The IFP is concerned with the sharp rise in crimes committed by repeat offenders who have been released by the Department of Correctional Services.
This is evidenced by the most recent serious and high-profile crimes committed by these parolees.
This week the uMlazi Magistrates Court sentenced a man to 15 years in jail, following his arrest by police. He terrorised his victims and compelled them to pay huge sums of money by means of e-wallet, and other types of transactions. He posed as a hired hitman tasked with killing the victims, and then demanded money to cancel the killings.
Another suspect – alleged to have killed two kwaMbonambi women – appeared shortly at eMpangeni Magistrates Court. He has also been identified as a repeat offender who was released on parole.
The IFP stance on this matter is clear: parole and probation are a privilege ONLY for deserving offenders. We have expressed concern about the checks and the balances in place when granting offenders parole.
This not only jeopardises the hard work of the police but is also a total waste of state money, and increases fear in our communities. It is further a slap in the face of families who were affected by crimes that led to the offenders’ arrests and also a slap in the face of a society already saturated with uncontrollably high levels of crime.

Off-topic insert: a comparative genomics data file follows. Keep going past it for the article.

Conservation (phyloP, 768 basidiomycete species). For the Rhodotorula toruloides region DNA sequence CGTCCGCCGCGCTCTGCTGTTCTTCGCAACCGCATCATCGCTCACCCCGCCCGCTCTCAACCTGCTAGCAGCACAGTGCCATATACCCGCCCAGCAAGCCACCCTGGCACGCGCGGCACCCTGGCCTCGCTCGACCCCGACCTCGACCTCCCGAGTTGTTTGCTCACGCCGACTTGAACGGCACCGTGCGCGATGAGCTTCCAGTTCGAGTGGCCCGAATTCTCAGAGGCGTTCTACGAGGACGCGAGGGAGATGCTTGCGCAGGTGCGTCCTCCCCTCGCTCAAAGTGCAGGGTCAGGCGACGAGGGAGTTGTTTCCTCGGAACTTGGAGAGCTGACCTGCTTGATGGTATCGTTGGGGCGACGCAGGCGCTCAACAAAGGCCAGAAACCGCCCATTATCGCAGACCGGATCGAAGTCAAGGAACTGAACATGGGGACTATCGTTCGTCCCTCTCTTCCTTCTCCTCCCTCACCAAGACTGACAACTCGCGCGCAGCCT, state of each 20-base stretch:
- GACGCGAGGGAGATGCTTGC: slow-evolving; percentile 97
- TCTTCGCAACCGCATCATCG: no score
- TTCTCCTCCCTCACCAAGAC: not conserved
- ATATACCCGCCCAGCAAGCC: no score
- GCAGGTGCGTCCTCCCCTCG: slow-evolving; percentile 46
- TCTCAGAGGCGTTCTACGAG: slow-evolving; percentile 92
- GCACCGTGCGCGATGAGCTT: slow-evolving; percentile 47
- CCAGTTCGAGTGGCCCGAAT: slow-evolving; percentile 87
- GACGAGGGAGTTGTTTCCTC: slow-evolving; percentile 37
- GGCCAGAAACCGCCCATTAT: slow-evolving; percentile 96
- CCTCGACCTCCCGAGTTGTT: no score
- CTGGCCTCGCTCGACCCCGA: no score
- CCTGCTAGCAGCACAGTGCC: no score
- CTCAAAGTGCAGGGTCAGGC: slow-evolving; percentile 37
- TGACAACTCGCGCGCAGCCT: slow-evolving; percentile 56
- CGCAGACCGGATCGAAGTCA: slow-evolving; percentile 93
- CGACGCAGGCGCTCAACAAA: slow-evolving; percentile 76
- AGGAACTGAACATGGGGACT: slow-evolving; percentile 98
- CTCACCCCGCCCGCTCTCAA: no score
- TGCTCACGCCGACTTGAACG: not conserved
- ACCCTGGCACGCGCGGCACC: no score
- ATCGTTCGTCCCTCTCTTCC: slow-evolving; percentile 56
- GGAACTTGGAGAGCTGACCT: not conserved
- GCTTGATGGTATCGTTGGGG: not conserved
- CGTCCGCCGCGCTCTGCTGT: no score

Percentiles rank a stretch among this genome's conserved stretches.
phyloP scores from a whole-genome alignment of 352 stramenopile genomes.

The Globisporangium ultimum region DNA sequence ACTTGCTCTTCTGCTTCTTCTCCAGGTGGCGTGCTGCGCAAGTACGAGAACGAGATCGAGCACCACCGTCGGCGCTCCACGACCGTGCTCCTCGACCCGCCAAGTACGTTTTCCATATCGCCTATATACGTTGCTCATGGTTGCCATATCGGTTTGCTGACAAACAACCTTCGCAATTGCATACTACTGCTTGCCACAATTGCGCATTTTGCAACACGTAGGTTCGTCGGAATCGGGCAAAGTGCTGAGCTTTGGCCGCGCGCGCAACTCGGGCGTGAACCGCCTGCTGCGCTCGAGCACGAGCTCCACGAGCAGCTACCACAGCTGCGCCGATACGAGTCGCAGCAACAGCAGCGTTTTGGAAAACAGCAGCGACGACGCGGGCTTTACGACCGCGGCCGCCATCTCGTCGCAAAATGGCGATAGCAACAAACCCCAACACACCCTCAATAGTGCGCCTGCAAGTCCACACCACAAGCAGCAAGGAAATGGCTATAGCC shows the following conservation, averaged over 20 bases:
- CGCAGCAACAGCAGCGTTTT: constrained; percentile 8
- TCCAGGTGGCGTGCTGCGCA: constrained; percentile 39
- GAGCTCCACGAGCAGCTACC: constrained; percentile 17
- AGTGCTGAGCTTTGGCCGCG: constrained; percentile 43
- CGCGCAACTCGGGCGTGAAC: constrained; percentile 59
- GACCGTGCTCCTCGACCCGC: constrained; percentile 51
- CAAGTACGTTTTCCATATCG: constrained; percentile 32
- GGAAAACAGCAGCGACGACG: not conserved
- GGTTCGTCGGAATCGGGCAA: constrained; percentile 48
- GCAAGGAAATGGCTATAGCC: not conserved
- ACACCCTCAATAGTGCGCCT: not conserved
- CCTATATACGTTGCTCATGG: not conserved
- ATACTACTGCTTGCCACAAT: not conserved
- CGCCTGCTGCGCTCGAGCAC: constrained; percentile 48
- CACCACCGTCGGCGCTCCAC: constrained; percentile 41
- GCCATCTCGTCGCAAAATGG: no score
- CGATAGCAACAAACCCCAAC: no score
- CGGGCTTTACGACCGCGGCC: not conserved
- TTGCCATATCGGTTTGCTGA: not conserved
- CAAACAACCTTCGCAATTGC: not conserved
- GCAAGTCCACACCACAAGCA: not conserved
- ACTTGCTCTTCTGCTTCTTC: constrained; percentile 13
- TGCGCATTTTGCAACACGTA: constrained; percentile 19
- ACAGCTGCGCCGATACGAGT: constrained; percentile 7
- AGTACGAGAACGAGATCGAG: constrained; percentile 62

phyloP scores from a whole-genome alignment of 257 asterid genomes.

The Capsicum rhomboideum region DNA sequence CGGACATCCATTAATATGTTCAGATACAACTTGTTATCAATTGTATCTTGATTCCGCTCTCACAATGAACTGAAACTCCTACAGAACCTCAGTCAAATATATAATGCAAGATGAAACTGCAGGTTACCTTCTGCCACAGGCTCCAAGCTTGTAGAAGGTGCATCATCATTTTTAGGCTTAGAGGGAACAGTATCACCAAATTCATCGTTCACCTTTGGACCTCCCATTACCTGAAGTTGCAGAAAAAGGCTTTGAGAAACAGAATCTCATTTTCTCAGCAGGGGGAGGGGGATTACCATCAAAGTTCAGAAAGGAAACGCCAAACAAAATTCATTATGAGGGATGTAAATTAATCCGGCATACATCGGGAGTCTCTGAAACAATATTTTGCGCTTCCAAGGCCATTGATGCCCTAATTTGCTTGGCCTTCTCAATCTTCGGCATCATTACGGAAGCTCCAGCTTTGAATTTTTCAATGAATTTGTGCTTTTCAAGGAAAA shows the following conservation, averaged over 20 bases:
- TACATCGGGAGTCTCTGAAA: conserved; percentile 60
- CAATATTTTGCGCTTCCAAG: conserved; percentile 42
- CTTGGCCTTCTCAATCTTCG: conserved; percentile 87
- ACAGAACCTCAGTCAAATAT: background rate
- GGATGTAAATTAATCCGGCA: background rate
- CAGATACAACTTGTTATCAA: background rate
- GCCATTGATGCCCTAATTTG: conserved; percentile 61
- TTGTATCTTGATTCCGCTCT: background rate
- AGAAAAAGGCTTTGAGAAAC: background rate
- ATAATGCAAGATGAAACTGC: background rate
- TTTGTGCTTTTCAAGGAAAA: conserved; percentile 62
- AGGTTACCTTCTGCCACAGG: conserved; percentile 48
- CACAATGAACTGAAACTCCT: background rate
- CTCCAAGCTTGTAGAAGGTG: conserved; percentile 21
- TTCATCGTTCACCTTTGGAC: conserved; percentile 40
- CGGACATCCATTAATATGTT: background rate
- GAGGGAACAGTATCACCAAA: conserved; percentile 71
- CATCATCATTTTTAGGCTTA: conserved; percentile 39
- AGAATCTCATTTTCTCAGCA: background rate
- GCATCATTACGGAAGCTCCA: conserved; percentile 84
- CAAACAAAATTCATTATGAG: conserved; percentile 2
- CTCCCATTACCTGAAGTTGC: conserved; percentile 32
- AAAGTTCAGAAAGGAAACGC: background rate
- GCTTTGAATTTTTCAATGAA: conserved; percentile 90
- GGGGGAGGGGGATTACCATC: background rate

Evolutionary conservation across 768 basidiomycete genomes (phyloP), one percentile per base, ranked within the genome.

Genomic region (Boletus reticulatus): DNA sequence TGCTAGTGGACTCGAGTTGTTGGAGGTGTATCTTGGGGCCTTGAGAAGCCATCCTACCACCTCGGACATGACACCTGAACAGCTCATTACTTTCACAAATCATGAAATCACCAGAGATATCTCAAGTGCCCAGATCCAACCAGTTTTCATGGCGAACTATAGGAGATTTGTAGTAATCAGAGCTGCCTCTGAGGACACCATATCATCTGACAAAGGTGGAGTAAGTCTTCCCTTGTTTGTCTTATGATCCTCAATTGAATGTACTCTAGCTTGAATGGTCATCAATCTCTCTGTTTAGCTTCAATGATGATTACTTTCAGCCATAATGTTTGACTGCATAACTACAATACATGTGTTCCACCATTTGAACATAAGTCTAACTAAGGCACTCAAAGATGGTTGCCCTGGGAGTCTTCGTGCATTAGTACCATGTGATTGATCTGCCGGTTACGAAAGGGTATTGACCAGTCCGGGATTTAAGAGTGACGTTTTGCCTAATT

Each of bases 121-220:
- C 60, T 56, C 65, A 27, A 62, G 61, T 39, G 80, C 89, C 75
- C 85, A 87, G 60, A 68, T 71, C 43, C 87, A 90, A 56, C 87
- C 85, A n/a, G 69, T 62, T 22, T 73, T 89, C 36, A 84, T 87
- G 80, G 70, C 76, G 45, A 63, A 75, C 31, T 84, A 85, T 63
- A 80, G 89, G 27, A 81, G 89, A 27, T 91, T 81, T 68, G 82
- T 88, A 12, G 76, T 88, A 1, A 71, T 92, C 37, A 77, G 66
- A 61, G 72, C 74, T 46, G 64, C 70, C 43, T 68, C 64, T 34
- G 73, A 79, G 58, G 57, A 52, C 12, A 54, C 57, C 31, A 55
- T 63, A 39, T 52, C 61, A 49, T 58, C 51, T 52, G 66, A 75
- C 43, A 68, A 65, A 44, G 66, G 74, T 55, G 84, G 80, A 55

We urge the Department of Community Safety and Liaison to work with the Department of Justice and Correctional Services to scrutinise offenders, and grant parole without fear or favour, only to deserving and low-risk offenders.
We also appeal to the parolees’ supervisors to closely monitor the behavioural patterns of the offenders, so as to pick up if the rehabilitation programme is not yielding the desired outcomes.
We urge them to tighten their monitoring and observation system to ensure that they stop further transgressions committed by parolees well in advance.
Mr Blessed Gwala
IFP Spokesperson for Community Safety and Liaison in KwaZulu-Natal Legislature
078 290 5842